C. V. Raman- The man who saw light differently

The first Indian to win a Nobel prize in science and one of the key architects who laid foundations of modern sciences in India. Sir Chandrasekhar Venkata Raman – C V Raman, became not only the first Indian (British India) but the first Asian to win a Nobel prize in Physics for discovery of Raman effect. One more distinction he had was he won the Nobel prize at a relatively young age of 42 years. After first Indian Nobel prize winner in literature, Raman was first of Indian Nobel prize winners in science.

Chandrasekhara Venkata Raman was born at a small town in Tamil Nadu named Tiruchirappalli on 7th Nov.1888 to a physics teacher. Raman had a bright student life. He received his masters in physics in 1907. He studied the diffraction of light and his thesis on the subject was published in 1906.

Raman started his career as Assistant Accountant General in 1907, after passing the civil services exam. He served at this post for 10 years while pursuing research work as part time at the laboratories of Indian Association of Cultivation of Sciences. Out of his passion he finally resigned from the job in 1917 and joined Calcutta University as a professor of Physics.

Scientific Contributions:

Raman worked on diverse research directions but the main area he is known for is optics. He studied sea water using a simple equipment during his voyage to Europe in 1921 at the Mediterranean Sea. He was passionate to understand the reason behind the blue color of sea water. He published “the color of the sea” in Nov. 1921 in Nature as soon as he reached back to India [1].

Second and the most important discovery of Raman in this field was “Raman effect”. He along with his Research associate K.S Krishnan had worked years on the subject. In december 1927, after hearing the news of Compton’s Nobel prize, he said,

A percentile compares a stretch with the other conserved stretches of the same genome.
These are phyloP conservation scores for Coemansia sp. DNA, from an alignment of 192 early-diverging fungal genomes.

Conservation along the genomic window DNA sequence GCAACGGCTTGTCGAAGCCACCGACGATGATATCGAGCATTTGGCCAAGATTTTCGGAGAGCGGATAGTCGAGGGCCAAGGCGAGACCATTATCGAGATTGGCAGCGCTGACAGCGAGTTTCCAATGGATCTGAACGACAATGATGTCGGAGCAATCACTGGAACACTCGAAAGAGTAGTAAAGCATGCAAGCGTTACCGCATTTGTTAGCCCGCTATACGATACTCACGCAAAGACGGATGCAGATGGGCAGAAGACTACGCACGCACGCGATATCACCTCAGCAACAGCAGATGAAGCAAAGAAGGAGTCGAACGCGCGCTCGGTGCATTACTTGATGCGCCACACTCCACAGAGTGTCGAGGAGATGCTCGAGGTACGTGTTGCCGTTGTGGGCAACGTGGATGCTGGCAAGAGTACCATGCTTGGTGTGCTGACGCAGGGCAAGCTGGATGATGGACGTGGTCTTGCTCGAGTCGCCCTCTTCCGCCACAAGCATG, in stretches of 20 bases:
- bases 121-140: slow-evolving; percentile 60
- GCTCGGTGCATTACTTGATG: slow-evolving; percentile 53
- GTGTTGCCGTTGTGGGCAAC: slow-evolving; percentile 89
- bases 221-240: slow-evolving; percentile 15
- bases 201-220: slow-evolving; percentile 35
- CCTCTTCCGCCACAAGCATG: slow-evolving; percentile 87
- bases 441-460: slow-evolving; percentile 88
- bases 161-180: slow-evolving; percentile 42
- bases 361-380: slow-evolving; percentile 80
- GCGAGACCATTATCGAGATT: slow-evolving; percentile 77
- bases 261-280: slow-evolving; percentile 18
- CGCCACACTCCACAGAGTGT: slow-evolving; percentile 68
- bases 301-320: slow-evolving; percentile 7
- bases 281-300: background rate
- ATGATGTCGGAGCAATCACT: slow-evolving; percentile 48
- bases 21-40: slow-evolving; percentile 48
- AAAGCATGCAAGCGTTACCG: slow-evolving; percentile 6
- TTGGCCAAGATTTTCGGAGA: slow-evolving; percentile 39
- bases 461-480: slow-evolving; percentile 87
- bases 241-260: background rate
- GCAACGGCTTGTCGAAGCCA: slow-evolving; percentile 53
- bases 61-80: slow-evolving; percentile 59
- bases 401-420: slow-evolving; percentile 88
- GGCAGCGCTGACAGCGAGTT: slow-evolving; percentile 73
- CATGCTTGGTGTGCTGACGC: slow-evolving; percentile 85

Excellent news… very nice indeed. But look here Krishnan. If this is true of X-Rays, it must be true of Light too. I have always thought so. There must be an Optical analogue to Compton Effect. We must pursue it and we are on the right lines. It must and shall be found. The Nobel Prize must be won.“[2]

Though history of the finding leads few years back. This was the marvelous discovery that won Raman a Novel prize in Physics.  Later he contributed a lot of great scientific breakthroughs like spin of photons in 1932[3], and many other works in the field of sounds and optics.


Sir Sir Chandrasekhar Venkata Raman passed away on November 21, 1970 due to heart attack at the age of 82.

*Note: This article is a part of series of Asian Science Letter about history of Science in Asia. After the series of Asian Nobel prize winners, We’ll Introduce great Asian scientists of their times to promote science. Any suggestions or guest blogs are welcome.

[1] Mukherji, Purabi; Mukhopadhyay, Atri (2018), “Sir Chandrasekhara Venkata Raman (1888–1970)”, History of the Calcutta School of Physical Sciences, Singapore: Springer Singapore, pp. 21–76, doi:10.1007/978-981-13-0295-4_2, ISBN 978-981-13-0294-7

[2] Ramdas, L. A. (1973). “Dr. C. V. Raman (1888-1970) , Part II”. Journal of Physics Education. 1 (2): 2–18.

[3] Raman, C. V.; Bhagavantam, S. (1932). “Experimental Proof of the Spin of the Photon”Nature129 (3244): 22-23

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The opinions expressed in our published works are those of the author(s) and do not reflect the opinions of Asian Science Letters or its Editors. Information contained in our published works have been obtained by Asian Science Letters from authors believed to be reliable in their field.

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